Book: The Death Mask: And Other Ghosts
Author: H. D. Everett





The Death Mask: And Other Ghosts By H. D. Everett

Format: Global Grey free PDF, epub, Kindle ebook
Pages (PDF): 196
Publication Date: 1920

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Summary:

A collection of 14 short stories with horror and paranormal themes. The stories are: The Death Mask; Parson Clench; The Wind of Dunowe; Nevill Nugent's Legacy; The Crimson Blind; Fingers of a Hand; The Next Heir; Anne's Little Ghost; Over the Wires; A Water Witch; The Lonely Road; A Girl in White; A Perplexing Case; and, Beyond the Pale.



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Excerpt:

"Yes, that is a portrait of my wife. It is considered to be a good likeness. But of course she was older-looking towards the last."

Enderby and I were on our way to the smoking-room after dinner, and the picture hung on the staircase. We had been chums at school a quarter of a century ago, and later on at college; but I had spent the last decade out of England. I returned to find my friend a widower of four years' standing. And a good job too, I thought to myself when I heard of it, for I had no great liking for the late Gloriana. Probably the sentiment, or want of sentiment, had been mutual: she did not smile on me, but I doubt if she smiled on any of poor Tom Enderby's bachelor cronies. The picture was certainly like her. She was a fine woman, with aquiline features and a cold eye. The artist had done the features justice— and the eye, which seemed to keep a steely watch on all the comings and goings of the house out of which she had died.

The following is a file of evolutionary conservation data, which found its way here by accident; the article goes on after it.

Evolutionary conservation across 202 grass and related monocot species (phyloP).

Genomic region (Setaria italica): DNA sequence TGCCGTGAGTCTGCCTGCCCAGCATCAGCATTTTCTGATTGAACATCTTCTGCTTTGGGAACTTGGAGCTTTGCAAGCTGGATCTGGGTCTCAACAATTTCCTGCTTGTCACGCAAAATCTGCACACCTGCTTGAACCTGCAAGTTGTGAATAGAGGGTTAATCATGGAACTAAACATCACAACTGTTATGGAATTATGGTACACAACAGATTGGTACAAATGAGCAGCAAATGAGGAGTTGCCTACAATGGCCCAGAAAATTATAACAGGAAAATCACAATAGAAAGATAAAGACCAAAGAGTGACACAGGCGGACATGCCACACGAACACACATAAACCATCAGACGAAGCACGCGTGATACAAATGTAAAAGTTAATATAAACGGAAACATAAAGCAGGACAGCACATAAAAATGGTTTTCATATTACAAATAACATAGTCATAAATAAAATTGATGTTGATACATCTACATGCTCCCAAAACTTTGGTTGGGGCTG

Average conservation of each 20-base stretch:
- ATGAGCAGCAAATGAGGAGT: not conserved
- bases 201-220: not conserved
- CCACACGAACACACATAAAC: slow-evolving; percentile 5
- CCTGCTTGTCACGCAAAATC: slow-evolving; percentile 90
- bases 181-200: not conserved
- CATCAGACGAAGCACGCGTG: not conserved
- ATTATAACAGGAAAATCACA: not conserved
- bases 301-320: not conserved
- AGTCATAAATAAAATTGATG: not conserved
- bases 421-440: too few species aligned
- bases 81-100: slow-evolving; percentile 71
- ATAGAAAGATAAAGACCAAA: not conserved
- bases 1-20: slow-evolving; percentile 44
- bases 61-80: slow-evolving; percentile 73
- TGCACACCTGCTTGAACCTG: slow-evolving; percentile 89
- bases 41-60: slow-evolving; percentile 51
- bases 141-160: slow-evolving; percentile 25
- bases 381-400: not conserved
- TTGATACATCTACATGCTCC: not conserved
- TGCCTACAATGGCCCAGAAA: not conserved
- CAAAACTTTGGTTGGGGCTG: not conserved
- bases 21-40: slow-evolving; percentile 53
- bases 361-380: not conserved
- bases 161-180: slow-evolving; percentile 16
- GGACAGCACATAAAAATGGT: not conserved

We made only a brief pause before the portrait, and then went on. The smoking-room was an apartment built out at the back of the house by a former owner, and shut off by double doors to serve as a nursery. Mrs. Enderby had no family, and she disliked the smell of tobacco. So the big room was made over to Tom's pipes and cigars; and if Tom's friends wanted to smoke, they must smoke there or not at all. I remembered the room and the rule, but I was not prepared to find it still existing. I had expected to light my after dinner cigar over the dessert dishes, now there was no presiding lady to consider.

We were soon installed in a couple of deep-cushioned chairs before a good fire. I thought Enderby breathed more freely when he closed the double doors behind us, shutting off the dull formal house, and the staircase and the picture. But he was not looking well; there hung about him an unmistakable air of depression. Could he be fretting after Gloriana? Perhaps during their married years, he had fallen into the way of depending on a woman to care for him. It is pleasant enough when the woman is the right sort; but I shouldn't myself have fancied being cared for by the late Mrs. Enderby. And, if the fretting was a fact, it would be easy to find a remedy. Evelyn has a couple of pretty sisters, and we would have him over to stay at our place.

"You must run down and see us," I said presently, pursuing this idea. "I want to introduce you to my wife. Can you come next week?"

His face lit up with real pleasure.